@Jeff Dunn: Since you have contacts at Multnomah, how about encouraging them to release it as an eBook on Amazon — then everyone who wants it could install the Kindle reader on their PC, MAC, or smartphone and read the eBook

    @Matthew Johnston: As long as one doesn’t deny a literal Adam with whom man in the imago Dei started, I don’t see why acceptance of the biological evolution of what in Adam became a living soul should be unbiblical.

    • I don’t see why acceptance of the biological evolution of what in Adam became a living soul should be unbiblical.

      And I would suggest that because “a living soul” is so weighted with our personal ideas of what a “soul” is (including the Catholic(?) concept of “ensoulment”), perhaps we should say that Adam became a nephesh chayah and then exposit on what a nephesh chayah is per the Biblical text.

  5. I think an overly literalistic understanding and approach to the Scriptures may at times miss what’s going on in the word and with the Word. For a fascinating fictionalized account of how Jesus as a Jew may have understood the Scriptures and grown in wisdom and stature as the Messiah, read Jesus of Nazareth: How He Understood His Life by Raymund Schwager:

    http://www.amazon.com/Jesus-Nazareth-How-Understood-Life/dp/0824517113/

    I don’t think I’ve ever read a book like it.

  6. Isaac Rehberg (the poster formerly known as Obed) says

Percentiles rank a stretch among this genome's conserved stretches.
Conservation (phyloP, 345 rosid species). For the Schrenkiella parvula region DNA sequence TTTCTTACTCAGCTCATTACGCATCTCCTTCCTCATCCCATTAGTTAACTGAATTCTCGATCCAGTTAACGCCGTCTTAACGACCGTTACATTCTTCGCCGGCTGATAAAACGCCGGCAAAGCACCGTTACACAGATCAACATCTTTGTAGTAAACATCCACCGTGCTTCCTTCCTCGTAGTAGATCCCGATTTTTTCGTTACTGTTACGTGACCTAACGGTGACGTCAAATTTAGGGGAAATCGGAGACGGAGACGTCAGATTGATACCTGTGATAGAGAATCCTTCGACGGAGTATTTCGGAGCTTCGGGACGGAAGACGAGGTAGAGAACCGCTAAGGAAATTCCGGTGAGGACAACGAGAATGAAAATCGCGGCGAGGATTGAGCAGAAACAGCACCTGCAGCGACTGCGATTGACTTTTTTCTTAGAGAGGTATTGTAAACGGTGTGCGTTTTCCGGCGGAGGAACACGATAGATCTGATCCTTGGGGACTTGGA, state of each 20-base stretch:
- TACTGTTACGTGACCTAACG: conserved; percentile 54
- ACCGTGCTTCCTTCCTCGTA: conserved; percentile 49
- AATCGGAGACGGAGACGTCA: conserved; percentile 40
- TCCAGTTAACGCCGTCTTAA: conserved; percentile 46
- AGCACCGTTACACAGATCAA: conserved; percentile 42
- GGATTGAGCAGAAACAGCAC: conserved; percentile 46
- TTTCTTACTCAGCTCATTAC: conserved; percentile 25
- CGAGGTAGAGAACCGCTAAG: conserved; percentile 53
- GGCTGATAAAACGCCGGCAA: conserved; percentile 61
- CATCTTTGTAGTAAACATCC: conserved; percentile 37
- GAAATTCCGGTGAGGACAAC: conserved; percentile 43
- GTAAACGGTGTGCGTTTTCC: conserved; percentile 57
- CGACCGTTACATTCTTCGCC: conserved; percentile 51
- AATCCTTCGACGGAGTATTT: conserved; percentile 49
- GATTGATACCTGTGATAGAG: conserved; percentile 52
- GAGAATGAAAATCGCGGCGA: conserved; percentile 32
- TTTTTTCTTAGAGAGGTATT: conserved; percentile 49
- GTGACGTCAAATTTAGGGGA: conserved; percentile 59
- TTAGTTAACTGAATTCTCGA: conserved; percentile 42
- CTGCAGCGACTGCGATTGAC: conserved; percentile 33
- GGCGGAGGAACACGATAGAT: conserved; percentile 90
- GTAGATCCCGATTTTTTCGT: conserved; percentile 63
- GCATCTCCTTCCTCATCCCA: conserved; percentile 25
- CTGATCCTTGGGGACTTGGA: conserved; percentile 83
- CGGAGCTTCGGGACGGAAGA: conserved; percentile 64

This is a bit nitpicky, but where else am I gonna fly this up the flagpole? In the first link, the author says that the boundaries of Eden are the same as those of the Promised Land. That doesn’t seem right to me. The account in Gen 2 of the boundaries of Eden seem to give its location in the Mesopotamia area, approximately modern-day Iraq. The boundaries of the Promised Land vary from account to account, but all agree that it is centered on Israel/Palestine.

    I do like the idea of seeing Adam as a proto-Abraham, proto-Israel, and proto-Messiah. That fits with what I read in the biblical meta-narrative. However, the equation of Eden with the Promised Land seems to be a bit forced and inaccurate.

    • The boundaries God gave to Abraham in Genesis 15 go from Egypt to Mesopotamia:

      On that day the LORD made a covenant with Abram and said, “To your descendants I give this land, from the river of Egypt to the great river, the Euphrates-the land of the Kenites, Kenizzites, Kadmonites, Hittites, Perizzites, Rephaites, Amorites, Canaanites, Girgashites and Jebusites.” (15:18-20)